Surgery for Cardiac Tumors (Primary and Secondary) – Clinical Experience and Surgical Results in 22 Patients: Queen Elizabeth Hospital
Purpose: Retrospective review of surgical management of the 22 cardiac tumors resected in Queen Elizabeth Hospital during the period of March 1995-December 2002.
Methods: Presenting symptoms, diagnostic data, anatomical findings, surgical techniques, morbidity and complications of surgery were recorded. Follow up data was retrieved from out-patient records.
Results: There were 12 male (54.5%) and 10 female (45.4%) patients. Median age was 61. 50% (11/22) of the cases were myxoma. Of the remaining cases, 27.3% (6/22) were various types of secondary metastastic tumor, 13.6% (3/22) were tumor of mediastinum with cardiac invasion, and 9.1% (2/23) were primary malignancy. Left sided masses were dominated by myxoma, which were sited either on the inter-atrial septum (81.8%) or left atrium (18.1%). All other tumor groups were found on the right side. Dyspnea (81.9%) was the most common presenting symptom, followed by chest pain (31.8%), embolic events (13.6%) and superior vena cava obstruction. All tumors were resected with cardiopulmonary bypass under moderate hypothermia, undertaken via either right atriotomy, superior septal and trans-septal with full thickness excision. The average cross-clamp time and bypass time were 48.6 minutes and 101.4 minutes respectively. The average blood loss was 813 ml. Post-operatively, 2 of the cases were complicated by junctional bradycardia and one of them required permanent pacing. Other complications including pericardial effusion, superior vena cava obstruction, pneumonia, secondary hemorrhage had been reported. The average follow up period was 40 months ranging from 3 months to 8 years. All patients with primary benign myxoma remained asymptomatic except one died 3 years after surgery. This patient had known co-existing history of breast cancer. She suffered from embolic complications and finally succumbed from multiple organ failure. All patients with secondary neoplasms died during the course of follow-up. One with germ cell tumor was lost to follow up. Survival for primary benign tumors and cardiac metastasis from secondary tumors, were 34 and 6 months respectively. The median survival of all tumors was 25 months. Surgical resection, when possible, is the treatment of choice for all patients with cardiac neoplasms. It is curative in benign tumors. On the other hand, palliative surgical procedures may be carried out for malignant tumors for relief of obstructive symptoms and allow time for adjuvant therapy.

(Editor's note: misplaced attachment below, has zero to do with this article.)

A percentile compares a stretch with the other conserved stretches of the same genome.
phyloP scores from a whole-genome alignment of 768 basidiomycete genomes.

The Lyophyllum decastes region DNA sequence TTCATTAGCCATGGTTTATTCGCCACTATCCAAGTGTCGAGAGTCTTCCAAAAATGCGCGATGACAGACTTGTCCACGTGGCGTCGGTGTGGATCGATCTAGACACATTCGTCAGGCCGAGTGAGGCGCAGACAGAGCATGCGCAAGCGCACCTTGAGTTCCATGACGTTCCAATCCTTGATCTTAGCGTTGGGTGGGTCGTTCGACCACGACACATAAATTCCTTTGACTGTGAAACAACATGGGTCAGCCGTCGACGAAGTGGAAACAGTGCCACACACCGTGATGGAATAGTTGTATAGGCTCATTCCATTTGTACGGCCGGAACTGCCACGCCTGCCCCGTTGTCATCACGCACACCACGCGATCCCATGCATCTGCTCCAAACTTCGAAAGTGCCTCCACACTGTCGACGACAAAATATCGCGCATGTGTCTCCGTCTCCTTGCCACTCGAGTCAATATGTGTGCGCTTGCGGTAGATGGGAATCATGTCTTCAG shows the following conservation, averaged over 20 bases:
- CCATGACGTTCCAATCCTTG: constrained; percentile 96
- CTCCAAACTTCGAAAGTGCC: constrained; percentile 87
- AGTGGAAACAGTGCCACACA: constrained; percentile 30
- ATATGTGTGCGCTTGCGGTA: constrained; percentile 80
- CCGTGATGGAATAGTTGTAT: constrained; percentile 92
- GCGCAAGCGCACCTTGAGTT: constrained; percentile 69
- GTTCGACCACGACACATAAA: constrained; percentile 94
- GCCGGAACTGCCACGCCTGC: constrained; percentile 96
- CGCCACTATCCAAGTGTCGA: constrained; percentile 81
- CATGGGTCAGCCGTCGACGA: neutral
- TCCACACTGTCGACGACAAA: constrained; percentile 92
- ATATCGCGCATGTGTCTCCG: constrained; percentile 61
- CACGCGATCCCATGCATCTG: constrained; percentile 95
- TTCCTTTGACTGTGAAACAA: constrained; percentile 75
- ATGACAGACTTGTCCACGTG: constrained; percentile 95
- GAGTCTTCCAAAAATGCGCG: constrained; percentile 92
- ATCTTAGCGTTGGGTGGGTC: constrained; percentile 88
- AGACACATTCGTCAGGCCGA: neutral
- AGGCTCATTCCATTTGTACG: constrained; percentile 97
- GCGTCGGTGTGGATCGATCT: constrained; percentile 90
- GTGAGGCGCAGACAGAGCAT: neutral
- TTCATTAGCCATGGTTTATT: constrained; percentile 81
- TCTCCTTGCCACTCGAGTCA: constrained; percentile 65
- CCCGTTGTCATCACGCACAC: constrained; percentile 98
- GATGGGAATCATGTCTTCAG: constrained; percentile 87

Kar-Wai Lam, Chan-Chung Ma, Kwok- Keung Ho, Cheung-Wah Cheng, Surgery for Cardiac Tumors (Primary and Secondary) – Clinical Experience and Surgical Results in 22 Patients: Queen Elizabeth Hospital Journal of the Hong Kong College of Cardiology 2004;12(1) https://doi.org/10.55503/2790-6744.1110